These questions are a great place to start because they help us take a critical lens to what influenced us and what messages we received or didn’t receive.They help us identify potential areas where we may need improvement or support. Don’t get us wrong though, having had bad sex education (or good sex education) isn’t what makes or breaks an educator. Sexuality is a lifelong experience and so is learning about sex education. Things that were thought of as standard or even comprehensive thirty, twenty or even ten years ago may not hold the test of time or be relevant with our greater understanding of identities, practices or sexual health. And so, as educators we have to remember that it’s okay to ask for continued support and to keep growing. When we examine our values, biases, or areas where we lack understanding we then can offer our participants better services.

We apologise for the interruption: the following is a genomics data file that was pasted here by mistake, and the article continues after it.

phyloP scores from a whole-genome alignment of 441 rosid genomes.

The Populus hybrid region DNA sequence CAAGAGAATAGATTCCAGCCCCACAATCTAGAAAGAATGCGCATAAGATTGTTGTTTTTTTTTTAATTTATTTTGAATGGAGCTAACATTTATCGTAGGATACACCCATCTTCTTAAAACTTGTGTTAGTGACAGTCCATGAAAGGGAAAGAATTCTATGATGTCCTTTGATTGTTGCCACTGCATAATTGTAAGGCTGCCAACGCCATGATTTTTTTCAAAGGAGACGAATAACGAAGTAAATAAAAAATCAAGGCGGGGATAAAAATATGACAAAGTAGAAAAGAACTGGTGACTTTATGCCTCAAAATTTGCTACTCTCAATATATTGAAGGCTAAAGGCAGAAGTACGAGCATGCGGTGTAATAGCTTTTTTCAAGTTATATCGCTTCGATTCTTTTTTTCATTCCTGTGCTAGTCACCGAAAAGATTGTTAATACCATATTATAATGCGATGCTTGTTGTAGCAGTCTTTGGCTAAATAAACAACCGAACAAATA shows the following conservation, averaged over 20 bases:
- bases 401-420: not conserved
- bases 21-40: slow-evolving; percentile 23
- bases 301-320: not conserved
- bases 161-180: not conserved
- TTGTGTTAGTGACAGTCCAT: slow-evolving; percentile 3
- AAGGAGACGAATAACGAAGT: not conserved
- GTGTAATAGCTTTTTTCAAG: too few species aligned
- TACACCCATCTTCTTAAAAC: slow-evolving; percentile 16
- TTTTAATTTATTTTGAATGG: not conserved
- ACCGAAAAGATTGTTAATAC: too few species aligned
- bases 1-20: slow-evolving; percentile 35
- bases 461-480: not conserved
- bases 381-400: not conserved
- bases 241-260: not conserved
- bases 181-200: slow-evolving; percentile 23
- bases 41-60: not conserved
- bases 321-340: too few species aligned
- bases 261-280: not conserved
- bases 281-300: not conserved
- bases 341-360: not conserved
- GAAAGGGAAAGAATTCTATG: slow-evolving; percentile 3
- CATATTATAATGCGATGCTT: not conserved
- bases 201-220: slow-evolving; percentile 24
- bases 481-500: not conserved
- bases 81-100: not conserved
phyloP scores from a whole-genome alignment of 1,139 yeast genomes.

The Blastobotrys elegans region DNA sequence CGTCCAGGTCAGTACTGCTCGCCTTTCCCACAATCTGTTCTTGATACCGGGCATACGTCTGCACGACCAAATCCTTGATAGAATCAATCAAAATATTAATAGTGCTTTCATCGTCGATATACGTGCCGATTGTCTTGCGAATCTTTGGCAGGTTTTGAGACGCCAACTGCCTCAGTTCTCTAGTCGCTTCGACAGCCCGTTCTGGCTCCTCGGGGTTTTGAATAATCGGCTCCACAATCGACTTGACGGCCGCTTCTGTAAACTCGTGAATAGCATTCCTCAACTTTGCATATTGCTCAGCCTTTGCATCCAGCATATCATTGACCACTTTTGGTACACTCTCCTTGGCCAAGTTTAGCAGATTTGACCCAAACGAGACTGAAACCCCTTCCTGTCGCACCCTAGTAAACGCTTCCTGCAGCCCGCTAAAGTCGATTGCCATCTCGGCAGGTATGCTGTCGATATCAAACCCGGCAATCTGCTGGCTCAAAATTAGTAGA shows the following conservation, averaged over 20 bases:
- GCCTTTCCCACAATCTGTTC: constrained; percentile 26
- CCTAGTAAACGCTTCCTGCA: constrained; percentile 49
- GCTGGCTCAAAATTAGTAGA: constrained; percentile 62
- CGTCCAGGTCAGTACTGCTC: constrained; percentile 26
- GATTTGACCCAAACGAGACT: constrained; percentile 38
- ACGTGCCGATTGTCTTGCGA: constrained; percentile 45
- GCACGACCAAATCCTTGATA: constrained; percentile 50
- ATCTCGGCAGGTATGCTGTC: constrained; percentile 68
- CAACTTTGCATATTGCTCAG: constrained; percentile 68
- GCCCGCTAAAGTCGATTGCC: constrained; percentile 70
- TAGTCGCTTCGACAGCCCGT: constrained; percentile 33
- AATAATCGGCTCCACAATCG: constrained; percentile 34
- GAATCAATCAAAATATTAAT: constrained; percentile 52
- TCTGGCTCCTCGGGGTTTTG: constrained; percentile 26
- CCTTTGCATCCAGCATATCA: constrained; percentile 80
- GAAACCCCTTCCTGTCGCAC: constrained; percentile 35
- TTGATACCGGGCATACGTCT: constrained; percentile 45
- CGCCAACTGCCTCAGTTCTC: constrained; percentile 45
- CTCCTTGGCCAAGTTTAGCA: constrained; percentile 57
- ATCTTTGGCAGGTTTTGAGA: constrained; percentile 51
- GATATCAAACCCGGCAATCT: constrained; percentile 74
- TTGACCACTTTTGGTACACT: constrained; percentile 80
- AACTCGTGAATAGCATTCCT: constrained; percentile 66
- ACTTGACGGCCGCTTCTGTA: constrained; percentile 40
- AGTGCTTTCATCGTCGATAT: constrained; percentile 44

So let’s talk about values. Everyone has values, they make up our understanding of the world around us. Values can come from how we were raised, where we live, who we surround ourselves with, our faith, our education, the entertainment we consume and so many other places. Our values can match those around us or be completely different or in opposition of our community. In part values make us who we are.

Values show up in sex education, it’s not an inherently values neutral subject matter. Comprehensive sex education has its own set of values. Values we follow here at the Responsible Sex Education Institute. Comp Sex Ed Values are: